Ali Saleh, 25, a former Jamaica resident, pleaded guilty to two counts of providing material support and resources to a terrorist organization, according to federal prosecutors and the NYPD.
“Today’s guilty plea shows that in collaboration with the FBI and the Eastern District of New York, our skilled investigators and analysts will stop at nothing to further the critical mission of defending society from acts of terrorism, wherever and however they are being planned,” said NYPD Commissioner James P. O’Neill July 24.
The defendant, who entered guilty pleas to the charges July 24 to Brooklyn federal court, was arrested as far back in September 2015, a few months after he abandoned his car when it broke down in New York City and police discovered 1,196 grams of low explosive powder hidden within some fireworks, according to law enforcement agents.
Not only did authorities find explosive powder in Saleh’s vehicle in July 2015, they also retrieved his cellphone, which had an electronic pamphlet titled “Muslim Gangs: The Future of Muslims in the West (Ebook 1: How to Survive in the West),” according to the U.S. Attorney’s Office in Brooklyn.
The pamphlet provided detailed instructions about how to create a bomb using the fireworks, which contained both pyrotechnic material and black powder, according to authorities. Saleh, who is from Yemen, also posted the guidelines online with the leaflet’s image of a soda can hand grenade.
An arrest warrant was issued for Ali Saleh on Sept. 16, 2015, after he left the car containing the bomb material, had an online presence dating back to mid-2013 on Twitter under numerous handles with posts of his support for the Islamic State of Iraq and the Levant, and made many attempts between 2014 and 2015 to fly to one country before connecting to another country known to have terrorist affiliations, according to the criminal complaint filed by federal prosecutors.
“Ali Saleh was persistent in his efforts to become a foreign fighter, but his persistence did not exceed the diligence of law enforcement,” said FBI Assistant Director-in-Charge William Sweeney. “The defendant went to great lengths to attempt to travel to the Middle East, while funding other foreign fighters in the process.”
On. Aug. 28, 2014, Saleh made reservations to go to John F. Kennedy International Airport to travel to Kiev, Ukraine, on Sept. 12 and planned to transfer to Istanbul Ataruk Airport, according to Special Agent Bret Luhmann of the FBI. Turkey is a point where individuals interested in joining ISIL often try to get to Syria to train in terrorist activities, he added.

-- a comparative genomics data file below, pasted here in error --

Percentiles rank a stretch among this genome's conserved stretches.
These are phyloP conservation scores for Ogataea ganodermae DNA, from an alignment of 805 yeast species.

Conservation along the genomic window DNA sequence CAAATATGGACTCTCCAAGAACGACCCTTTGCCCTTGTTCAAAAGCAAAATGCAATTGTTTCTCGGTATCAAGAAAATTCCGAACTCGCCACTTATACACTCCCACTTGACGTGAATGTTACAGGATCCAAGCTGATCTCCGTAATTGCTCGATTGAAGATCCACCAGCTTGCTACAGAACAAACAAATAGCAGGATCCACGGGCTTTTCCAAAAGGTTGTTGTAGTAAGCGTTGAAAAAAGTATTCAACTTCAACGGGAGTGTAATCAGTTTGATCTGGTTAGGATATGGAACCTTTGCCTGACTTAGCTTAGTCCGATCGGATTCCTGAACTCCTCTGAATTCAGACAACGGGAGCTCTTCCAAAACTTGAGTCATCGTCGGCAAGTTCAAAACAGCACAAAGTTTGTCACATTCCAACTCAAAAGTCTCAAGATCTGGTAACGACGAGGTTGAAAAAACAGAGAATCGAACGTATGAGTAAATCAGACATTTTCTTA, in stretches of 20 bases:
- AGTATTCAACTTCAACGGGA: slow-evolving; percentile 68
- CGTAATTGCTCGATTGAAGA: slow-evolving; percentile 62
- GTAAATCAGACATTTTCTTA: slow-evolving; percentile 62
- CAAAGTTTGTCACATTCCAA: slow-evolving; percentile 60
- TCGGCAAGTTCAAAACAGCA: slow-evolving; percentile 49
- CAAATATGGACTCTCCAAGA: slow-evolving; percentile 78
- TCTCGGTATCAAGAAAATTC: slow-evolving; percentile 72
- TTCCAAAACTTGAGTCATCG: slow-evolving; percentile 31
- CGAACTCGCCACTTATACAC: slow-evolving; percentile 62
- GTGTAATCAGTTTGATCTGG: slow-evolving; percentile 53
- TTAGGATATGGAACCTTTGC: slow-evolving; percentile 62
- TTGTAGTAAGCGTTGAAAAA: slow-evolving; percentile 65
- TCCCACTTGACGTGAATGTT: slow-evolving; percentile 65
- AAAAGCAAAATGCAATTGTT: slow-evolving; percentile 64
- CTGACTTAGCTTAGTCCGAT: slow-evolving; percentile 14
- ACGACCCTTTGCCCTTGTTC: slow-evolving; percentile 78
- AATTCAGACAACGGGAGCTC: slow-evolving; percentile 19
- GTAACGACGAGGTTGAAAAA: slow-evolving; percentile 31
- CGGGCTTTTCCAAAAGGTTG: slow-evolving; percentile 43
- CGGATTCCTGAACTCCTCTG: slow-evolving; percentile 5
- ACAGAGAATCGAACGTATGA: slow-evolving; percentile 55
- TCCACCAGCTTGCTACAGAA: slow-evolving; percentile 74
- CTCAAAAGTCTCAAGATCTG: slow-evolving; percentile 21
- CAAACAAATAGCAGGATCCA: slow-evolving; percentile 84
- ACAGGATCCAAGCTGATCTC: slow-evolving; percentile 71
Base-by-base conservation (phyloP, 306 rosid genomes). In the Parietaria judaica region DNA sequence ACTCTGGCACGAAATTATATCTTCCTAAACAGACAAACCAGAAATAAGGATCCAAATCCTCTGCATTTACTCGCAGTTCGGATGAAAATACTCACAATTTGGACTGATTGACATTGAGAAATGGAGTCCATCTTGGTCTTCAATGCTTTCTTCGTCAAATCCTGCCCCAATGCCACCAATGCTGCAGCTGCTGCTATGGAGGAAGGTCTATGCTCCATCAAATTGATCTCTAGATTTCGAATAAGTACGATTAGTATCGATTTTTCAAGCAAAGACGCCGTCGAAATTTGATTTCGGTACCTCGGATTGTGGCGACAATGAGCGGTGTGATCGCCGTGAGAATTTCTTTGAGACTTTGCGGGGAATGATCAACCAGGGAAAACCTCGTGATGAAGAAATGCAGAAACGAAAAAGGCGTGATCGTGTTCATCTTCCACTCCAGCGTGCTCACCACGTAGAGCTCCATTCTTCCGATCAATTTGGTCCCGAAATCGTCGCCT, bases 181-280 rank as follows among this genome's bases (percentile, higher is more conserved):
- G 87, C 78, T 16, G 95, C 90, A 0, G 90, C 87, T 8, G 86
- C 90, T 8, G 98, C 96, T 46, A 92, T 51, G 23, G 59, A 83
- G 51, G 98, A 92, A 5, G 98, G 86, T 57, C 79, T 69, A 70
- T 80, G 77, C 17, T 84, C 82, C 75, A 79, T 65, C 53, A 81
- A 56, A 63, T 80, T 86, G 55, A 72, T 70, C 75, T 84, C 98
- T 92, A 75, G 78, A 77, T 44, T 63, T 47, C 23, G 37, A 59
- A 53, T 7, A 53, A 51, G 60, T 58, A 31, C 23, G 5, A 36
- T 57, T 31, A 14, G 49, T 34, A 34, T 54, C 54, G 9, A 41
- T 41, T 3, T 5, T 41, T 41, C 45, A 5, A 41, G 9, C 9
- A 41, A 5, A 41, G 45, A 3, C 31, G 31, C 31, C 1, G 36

“Many citizens of Western countries who have traveled from the United States and Europe to join ISIL in Syria have followed the route of entering Turkey legally and then being smuggled by facilitators across the border into Syria,” said Luhmann in an affidavit.
Saleh made several more attempts to train with ISIL starting on July 24, 2015 via JFK to Qatar Airways in order to then transfer to Cairo International Airport to get to Egypt, another country with terrorist affiliations, according to Luhmann. He did not board the plane because he was interviewed by Customs and Border Protection and law enforcement agents.
His second attempt was later in the evening to Newark Liberty International Airport in New Jersey where he spoke to airline personnel to inquire about flights to Cairo, but he instead left the airport.
In his third attempt, the defendant took the Newark Penn Station train to Philadelphia on July 25, 2015, arrived at Philadelphia International Airport July 26, 2015, and attempted to get to Cairo again, but was instead interviewed by law enforcement agents.
Eventually, Saleh traveled to Indianapolis Airport and went to a hotel in Fort Wayne, Ind., where he moved in December 2014 after living in Jamaica, according to the criminal complaint. Law enforcement officers followed him there and interviewed him in Fort Wayne, where he initially claimed his previous attempts to leave the country was to go on vacation to Egypt, Saudi Arabia and Yemen, his native country.
In each attempt he made to leave the country he did not book a returning flight to the United States and days before he would make a reservation he would make comments under his Twitter username @alisaleh1292 about joining ISIL.
“I’m ready to die for the Caliphate, prison is nothing,” said one tweet made Aug. 25, 2014.
On Aug. 2, 2015, Saleh attempted to join ISIL a fifth time via an Amtrak train station in Cleveland, Ohio, but once again he was approached by law enforcement agents and he expressed his intention of going to Canada to catch a flight to Yemen, but then he left the train station.
Ali was arrested Sept. 17 and his sentencing is currently pending. He could face up to 35 years in prison, according to the U.S. Attorney’s Office.
Reach reporter Naeisha Rose by e-mail at nrose
©2018 Community News Group
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